Meeting up with Martin of 9Bach at the Green Man festival, we eschewed the plain white press gazebo and opted to conduct our conversation in the shimmering ambient colourwash of the Tripsy Caravan..
This interview is best read under psychedelic lighting conditions…
Dewi: Well I’m joined in the Tripsy Caravan by none other than Martin Hoyland from 9 Bach – just in and looking quite fresh faced after playing a ridiculously early Sunday morning show on the main stage of the Green Man Festival.
Martin: Yeah I know I’ve been here since 9 o clock in the morning!
D: At a festival too! How do you psych yourself up to go on stage at a time like that?
M: Same as normal really – I had loads to drink last night that always helps! I just shifted everything forward crashed out after Match of The Day got up at 5, drove down and met Lisa who was already here. [Lisa Jen his partner and lead singer in 9Bach] we had a massive breakfast in the Bear Crickhowell which set us up and got here for 9am. You think why do I have to be here so early and then suddenly it’s midday and you’re on.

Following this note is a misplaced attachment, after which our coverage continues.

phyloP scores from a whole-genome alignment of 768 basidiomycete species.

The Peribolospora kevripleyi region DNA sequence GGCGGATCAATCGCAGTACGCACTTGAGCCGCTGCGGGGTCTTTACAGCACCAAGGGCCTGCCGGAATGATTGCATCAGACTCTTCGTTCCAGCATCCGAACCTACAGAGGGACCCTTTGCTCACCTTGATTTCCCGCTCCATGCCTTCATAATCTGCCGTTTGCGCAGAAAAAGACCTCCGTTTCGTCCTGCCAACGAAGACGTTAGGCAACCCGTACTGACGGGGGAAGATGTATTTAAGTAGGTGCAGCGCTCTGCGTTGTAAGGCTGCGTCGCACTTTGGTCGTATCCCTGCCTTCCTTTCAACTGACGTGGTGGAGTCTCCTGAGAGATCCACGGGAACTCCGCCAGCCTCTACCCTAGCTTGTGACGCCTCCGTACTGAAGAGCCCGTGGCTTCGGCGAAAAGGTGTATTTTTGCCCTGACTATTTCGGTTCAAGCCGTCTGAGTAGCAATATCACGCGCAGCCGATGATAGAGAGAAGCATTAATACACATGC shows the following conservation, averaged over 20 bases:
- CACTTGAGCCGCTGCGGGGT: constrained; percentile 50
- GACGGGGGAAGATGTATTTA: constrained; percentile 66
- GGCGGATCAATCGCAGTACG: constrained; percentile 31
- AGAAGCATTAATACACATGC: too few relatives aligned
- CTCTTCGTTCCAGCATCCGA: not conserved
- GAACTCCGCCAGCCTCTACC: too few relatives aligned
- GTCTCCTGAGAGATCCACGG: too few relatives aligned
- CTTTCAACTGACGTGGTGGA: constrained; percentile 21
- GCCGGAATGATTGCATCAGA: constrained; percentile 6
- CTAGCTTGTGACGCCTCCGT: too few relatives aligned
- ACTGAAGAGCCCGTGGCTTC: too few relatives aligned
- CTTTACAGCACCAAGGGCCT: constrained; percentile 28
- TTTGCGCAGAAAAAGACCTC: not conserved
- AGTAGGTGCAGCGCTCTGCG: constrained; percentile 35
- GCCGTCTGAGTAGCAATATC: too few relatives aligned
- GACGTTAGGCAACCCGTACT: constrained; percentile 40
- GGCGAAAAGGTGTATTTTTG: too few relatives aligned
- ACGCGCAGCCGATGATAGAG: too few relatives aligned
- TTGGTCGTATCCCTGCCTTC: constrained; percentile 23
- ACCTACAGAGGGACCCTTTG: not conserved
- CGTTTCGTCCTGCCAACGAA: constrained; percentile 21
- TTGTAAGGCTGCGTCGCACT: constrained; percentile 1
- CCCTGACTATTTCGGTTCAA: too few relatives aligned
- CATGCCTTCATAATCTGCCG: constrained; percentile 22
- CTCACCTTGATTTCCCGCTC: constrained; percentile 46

It was nice to see people there at the start and that built up as we carried on.. Thank god it didn’t rain!
D: It was great to see you on the main stage too, nice to have a bit of a bop to the songs for a change – the songs seem to really grow and get more powerful when you play somewhere like this don’t they?
M: Yeah we like playing clubs and theatres and some are really vibey but you get a space like this and there’s more to project to. You can get freaked out by it and go small or just think VOOM and go for it, – it’s a mistake to spread out on a big stage, we deal with it by making sure we stay tight and close together – if you spread out too much you’re not communicating.
D: There’s been an amazingly positive response to the latest album ‘Tincian’ – it must be really gratifying to be recognised like that, especially as you did it all on your own terms – having the album completed before you started looking for a deal. Are you surprised with how well it’s worked out?
M: It’s all been a bit of a blur to tell the truth. You dont get time to stop and think about it but when you do; fucking hell yeah it’s amazing. Making a record is such a long process and you end up investing so much time in it. The recording process is great but the mixing is hard. You’ve got to put your “work” ears on and because with us we make it so sparse we end up taking loads of stuff out rather than the other way round. When the album is ready to come out you’ve lived with it so long, you believe in it so much that you daren’t think about what the press or the critics are going to say.